SHE Level 4
SCQF Credit Points 20.00
ECTS Credit Points 10.00
Module Code MHP324508
Module Leader n/a
School Glasgow School for Business and Society
Subject Media and Journalism
  • A (September start)
  • B (January start)

Pre-Requisite Knowledge

Prior knowledge of media, communication or cultural studies.

Summary of Content

The module will help students develop their critical analysis skills. Utilizing key concepts and central themes including: fandom, stardom, race, gender, sexuality, disability, mythology, active audiences, audience reception theory and convergence culture. The module will also help students to identify the normalising of hegemonic hierarchal structures in superhero fantasy films, television drama, original streaming content and interactive media like video games. The module delivery will include: weekly lectures, screenings and a weekly group seminar. The seminar will be based on the ideas, theories, and techniques introduced in the preceding lecture, readings and screenings and so participation will be vital and students will be encouraged to express their ideas in a welcoming environment.


Within the context of fandom, participatory culture and audience studies, this module will introduce the superhero as an aspect of popular culture worthy of academic study. Lectures will consider sub-topics of the genre and related genres. Key themes and intellectual areas will be, for example: -360b7 Prof. D Johnson and transmedia storytelling - Industrial Convergence b7 Marvel versus DC b7 Fans, critics, academics b7 Prof. L Vanzoonen - feminist perspectives on the media - a feminist reading of DCs Wonder Woman b7 Stuart Hall - Race the floating signifier - Representations of race in Marvel's Luke Cage b7 Disability and mental health discourses in Legion, Daredevil, and Logan b7 Henry Jenkins - the power of fandom and participatory culture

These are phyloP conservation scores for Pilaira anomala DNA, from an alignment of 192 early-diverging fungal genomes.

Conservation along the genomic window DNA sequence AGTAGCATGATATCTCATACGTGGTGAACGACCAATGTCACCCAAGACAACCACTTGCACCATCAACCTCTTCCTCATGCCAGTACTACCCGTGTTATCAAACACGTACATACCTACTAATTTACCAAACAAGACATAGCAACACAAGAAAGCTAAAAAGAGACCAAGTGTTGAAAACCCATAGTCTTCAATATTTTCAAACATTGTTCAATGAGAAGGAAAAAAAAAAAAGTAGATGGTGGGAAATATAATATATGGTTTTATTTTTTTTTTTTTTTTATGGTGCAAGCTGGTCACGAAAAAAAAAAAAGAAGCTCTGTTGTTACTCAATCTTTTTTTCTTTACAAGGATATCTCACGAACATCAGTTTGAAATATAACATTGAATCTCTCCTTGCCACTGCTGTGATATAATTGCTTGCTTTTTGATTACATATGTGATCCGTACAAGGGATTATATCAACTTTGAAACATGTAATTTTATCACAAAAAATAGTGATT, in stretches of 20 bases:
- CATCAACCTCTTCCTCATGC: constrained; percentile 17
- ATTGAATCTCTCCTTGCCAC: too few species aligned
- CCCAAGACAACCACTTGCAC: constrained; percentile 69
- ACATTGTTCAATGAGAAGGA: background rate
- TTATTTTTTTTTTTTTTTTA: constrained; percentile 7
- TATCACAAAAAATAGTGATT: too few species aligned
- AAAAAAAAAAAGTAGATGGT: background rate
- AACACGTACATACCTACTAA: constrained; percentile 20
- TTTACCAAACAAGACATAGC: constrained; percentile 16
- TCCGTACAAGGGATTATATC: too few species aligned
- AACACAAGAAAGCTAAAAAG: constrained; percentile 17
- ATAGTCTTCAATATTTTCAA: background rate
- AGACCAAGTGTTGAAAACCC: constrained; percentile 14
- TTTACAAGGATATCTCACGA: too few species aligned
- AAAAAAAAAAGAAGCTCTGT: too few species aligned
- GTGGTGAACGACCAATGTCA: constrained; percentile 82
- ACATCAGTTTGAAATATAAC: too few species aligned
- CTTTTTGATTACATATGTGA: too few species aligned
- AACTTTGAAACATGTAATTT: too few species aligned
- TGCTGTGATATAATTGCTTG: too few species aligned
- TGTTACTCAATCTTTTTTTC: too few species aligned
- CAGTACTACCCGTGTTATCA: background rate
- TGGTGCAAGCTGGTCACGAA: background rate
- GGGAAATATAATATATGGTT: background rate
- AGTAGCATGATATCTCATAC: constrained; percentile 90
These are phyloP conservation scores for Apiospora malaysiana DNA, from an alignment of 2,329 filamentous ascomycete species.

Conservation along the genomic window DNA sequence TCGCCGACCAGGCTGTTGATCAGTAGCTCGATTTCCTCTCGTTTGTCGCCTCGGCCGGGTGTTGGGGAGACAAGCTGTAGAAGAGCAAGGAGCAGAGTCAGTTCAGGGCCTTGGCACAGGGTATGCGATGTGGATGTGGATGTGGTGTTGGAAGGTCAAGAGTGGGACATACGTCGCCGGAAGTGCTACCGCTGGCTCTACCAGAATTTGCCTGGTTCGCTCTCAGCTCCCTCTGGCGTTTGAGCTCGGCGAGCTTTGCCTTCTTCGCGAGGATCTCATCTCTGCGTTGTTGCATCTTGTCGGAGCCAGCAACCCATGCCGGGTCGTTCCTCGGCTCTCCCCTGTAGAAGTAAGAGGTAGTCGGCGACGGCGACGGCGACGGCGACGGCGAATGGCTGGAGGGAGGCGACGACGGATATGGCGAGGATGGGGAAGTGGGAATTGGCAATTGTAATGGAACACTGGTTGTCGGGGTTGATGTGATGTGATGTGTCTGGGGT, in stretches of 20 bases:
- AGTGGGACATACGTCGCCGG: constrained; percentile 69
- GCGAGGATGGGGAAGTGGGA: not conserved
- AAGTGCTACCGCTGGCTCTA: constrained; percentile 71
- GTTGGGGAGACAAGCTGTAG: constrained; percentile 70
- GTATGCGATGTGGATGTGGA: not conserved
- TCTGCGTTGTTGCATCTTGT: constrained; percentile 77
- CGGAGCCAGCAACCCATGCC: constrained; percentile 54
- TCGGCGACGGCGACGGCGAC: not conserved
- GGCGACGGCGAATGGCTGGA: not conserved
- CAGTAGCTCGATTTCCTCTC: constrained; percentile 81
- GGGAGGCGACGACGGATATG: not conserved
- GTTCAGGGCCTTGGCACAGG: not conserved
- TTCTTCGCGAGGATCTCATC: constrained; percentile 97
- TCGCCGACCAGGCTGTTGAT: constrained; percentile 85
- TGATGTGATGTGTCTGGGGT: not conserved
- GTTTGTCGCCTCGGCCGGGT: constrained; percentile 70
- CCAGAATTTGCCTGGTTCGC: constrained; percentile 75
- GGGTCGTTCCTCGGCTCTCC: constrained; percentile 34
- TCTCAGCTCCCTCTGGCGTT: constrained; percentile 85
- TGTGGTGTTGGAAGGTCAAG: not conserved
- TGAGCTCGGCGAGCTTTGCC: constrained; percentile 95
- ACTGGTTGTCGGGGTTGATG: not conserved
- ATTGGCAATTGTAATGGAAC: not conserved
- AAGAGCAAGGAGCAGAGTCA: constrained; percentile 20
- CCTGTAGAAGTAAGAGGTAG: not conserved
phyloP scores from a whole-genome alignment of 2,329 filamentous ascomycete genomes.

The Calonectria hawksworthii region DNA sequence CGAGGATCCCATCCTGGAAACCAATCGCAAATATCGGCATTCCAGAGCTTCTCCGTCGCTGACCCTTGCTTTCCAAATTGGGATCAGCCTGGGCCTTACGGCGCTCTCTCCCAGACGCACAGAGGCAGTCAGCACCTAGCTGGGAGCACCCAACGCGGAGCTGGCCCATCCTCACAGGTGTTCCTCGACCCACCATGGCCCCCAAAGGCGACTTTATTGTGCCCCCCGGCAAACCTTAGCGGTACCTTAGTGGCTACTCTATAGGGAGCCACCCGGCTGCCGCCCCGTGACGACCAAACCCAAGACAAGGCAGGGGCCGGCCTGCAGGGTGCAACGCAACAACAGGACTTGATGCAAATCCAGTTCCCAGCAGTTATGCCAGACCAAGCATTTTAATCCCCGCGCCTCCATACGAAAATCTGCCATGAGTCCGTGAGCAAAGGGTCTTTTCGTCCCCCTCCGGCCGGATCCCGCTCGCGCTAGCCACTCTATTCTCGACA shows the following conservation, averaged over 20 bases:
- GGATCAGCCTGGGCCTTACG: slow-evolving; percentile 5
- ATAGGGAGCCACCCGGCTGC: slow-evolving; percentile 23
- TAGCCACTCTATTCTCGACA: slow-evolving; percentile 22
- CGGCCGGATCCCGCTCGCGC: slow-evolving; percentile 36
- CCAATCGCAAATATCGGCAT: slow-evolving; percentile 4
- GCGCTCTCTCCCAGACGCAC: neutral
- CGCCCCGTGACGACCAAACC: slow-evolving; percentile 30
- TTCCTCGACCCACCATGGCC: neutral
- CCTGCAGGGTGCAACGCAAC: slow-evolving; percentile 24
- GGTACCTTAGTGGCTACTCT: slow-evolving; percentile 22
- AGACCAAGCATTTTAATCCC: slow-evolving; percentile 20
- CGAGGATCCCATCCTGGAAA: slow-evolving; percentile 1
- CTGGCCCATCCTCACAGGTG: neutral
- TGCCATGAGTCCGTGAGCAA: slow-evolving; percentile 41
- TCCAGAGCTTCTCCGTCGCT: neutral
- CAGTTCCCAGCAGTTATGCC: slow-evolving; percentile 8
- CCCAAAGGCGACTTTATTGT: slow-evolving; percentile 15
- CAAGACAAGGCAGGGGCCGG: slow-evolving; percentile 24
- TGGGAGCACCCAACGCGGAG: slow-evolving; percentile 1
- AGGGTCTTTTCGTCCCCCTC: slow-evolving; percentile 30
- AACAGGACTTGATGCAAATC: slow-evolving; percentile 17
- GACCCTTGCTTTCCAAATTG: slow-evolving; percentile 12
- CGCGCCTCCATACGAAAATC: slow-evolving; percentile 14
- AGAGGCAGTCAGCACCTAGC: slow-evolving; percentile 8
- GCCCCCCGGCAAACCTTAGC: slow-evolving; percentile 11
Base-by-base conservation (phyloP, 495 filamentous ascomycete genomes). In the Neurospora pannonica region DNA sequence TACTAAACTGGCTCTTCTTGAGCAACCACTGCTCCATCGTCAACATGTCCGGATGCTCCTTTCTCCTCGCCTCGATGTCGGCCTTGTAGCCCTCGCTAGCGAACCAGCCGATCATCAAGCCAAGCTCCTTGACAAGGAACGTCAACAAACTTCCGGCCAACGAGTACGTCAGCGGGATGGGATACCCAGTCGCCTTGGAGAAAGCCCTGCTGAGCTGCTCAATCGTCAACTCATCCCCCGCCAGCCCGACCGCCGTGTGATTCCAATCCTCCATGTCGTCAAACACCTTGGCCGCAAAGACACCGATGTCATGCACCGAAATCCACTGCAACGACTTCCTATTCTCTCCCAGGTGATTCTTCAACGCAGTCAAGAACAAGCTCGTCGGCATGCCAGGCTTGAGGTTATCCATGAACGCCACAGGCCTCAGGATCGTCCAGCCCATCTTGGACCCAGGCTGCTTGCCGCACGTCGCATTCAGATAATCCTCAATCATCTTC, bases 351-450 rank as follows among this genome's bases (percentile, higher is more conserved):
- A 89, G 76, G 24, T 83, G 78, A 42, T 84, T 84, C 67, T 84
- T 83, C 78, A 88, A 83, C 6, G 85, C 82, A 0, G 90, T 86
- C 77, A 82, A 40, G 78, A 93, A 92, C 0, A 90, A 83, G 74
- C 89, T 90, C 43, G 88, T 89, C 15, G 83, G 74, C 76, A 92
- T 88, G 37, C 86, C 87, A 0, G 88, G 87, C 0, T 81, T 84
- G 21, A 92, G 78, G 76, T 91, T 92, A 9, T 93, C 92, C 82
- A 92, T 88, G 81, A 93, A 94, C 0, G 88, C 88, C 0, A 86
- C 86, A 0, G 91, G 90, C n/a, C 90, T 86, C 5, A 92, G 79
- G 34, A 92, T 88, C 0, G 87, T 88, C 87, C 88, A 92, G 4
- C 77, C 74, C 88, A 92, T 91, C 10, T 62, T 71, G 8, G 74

Learning Outcomes

On successful completion of this module, the student should be able to:1. Enhanced knowledge of the developments in film and television theory including: fandom, authorship, genre, adaptation, film language, stardom 2. Applying critical analysis to visual and interactive media3. Expand on skills in research and evaluation of relevant theoretical ideas and apply these to the superhero genre across media platforms4. Develop communication skills in a 'community' setting 5. Critically analyse research material, question assumptions made in media texts, and critically analyse fandom in relation to oneself

Teaching / Learning Strategy